Party People, Communist Lives: Explorations in Biography

Party People, Communist Lives: Explorations in Biography

Party People, Communist Lives: Explorations in Biography

Party People, Communist Lives: Explorations in Biography

Synopsis

This collection of biographical essays brings to life a diverse and colourful cavalcade of British revolutionaries from the first part of the 20th century. The cast includes pioneering women Communists, doughty trade union leaders and dusty apparatchiks, together with lawyers, poets, critics and the odd sexual outlaw.

Excerpt

We live in the golden age of biography. Despite the hostility of the rich and famous – and not a few university intellectuals – the appetite of the reading public for this ever-expanding genre appears insatiable. and it is a genre that is expanding not only in volume but in its concerns and sophistication. While much contemporary biography remains within orthodox parameters, there has also been a wealth of new approaches and subjects. the claims of marginal, intriguing, subterranean and exotic subjects have been increasingly asserted, and there has been widespread critical discussion on the nature of biographical writing. Critics have pointed to the complexities of human identity and the tendentiousness of its recreation; to the validity of competing versions of the past; and to the nuances of the interpenetration between biographers and their subject. There has also been discussion on the fragility of the frontiers between art and history.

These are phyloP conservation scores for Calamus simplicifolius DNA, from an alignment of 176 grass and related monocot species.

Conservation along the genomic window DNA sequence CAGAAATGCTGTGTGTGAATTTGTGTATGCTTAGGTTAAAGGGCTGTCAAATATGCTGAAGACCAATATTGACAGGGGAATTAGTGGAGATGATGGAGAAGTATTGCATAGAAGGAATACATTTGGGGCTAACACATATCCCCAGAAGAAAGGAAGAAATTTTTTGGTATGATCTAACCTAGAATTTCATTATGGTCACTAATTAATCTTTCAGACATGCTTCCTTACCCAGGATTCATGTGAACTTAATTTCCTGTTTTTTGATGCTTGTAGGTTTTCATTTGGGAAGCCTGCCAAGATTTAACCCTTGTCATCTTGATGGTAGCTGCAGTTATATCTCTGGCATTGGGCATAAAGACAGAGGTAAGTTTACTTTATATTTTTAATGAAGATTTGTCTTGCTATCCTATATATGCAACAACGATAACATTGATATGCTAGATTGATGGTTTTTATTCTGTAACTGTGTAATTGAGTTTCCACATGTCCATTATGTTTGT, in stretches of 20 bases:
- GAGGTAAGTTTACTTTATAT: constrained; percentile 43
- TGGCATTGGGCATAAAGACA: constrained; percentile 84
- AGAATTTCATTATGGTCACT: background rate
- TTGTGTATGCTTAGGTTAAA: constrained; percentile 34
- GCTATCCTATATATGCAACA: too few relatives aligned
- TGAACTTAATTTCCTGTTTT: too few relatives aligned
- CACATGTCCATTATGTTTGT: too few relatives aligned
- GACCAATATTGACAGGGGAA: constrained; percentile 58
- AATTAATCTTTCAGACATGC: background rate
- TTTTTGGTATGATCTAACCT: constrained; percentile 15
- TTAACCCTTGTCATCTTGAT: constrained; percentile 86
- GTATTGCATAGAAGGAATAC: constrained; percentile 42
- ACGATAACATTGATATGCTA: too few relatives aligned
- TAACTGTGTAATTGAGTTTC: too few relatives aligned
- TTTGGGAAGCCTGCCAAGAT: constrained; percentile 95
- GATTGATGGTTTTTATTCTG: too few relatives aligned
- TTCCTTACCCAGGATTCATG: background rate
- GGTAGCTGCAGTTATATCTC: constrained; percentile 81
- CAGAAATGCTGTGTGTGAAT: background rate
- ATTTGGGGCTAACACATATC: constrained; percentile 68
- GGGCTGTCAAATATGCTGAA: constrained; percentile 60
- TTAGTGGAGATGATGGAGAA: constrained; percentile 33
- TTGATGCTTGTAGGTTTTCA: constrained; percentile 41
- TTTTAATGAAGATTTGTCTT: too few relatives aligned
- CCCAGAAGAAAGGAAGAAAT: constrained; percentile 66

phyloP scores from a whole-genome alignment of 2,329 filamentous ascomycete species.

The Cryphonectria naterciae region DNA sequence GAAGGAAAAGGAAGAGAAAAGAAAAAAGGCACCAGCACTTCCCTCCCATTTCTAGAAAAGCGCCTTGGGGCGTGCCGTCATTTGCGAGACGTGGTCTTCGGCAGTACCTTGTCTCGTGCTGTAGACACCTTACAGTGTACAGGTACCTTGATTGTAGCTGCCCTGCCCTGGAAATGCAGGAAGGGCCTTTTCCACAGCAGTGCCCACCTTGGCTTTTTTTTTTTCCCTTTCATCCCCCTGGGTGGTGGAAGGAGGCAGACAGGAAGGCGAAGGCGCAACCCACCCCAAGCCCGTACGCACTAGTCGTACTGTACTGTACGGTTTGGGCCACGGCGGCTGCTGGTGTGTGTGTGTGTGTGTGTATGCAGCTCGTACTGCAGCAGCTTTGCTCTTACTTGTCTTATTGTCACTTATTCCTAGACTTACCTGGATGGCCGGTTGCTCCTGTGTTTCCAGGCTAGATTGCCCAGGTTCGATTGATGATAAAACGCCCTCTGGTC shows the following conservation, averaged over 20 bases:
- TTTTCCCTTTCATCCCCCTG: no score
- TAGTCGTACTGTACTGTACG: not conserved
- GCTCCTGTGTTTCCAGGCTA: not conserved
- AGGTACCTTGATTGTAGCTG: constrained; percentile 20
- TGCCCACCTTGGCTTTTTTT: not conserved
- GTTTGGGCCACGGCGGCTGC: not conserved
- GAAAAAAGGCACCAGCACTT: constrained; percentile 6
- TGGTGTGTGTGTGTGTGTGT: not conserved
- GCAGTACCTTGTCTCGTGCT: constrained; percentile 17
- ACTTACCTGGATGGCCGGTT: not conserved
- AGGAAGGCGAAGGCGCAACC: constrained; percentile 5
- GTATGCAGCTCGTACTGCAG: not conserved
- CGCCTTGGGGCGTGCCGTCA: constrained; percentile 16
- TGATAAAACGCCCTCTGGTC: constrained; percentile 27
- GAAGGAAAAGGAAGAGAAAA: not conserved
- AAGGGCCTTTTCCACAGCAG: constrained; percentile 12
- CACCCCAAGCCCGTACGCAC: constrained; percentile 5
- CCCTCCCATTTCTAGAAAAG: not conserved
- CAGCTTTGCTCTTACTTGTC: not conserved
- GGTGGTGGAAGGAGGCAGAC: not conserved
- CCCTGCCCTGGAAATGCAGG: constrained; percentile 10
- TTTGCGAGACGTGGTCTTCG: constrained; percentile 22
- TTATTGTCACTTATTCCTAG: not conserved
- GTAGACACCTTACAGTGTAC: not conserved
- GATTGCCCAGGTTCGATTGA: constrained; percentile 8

Communists have strong claims on the marginal and intriguing, and they have also boasted their fair share of subterranean and exotic lives. Yet Communist historiography has in the main been impoverished by its disregard of biography. Thus in Perry Anderson’s magisterial memorandum on Communist history published in 1981, the nearest he got to biography when listing the five main types of work was ‘Memoirs’, and these were largely ‘official-anecdotal’. However, as Kevin Morgan demonstrates in the first chapter of this book, things are looking up. Historians of communism are beginning to avail themselves of the possibilities of ‘life history’, even if they have scarcely explored the potential of the headier approaches to it.

This collection reflects this new interest in Communist people. Drawing upon the cpgb archives in Manchester and Moscow, it brings together newly researched essays on a variety of figures from the early years of British communism. the contributors share a belief that writing biography can be an exciting and rigorous way of writing history, one which restores the flesh and blood, the inspiration and . . .

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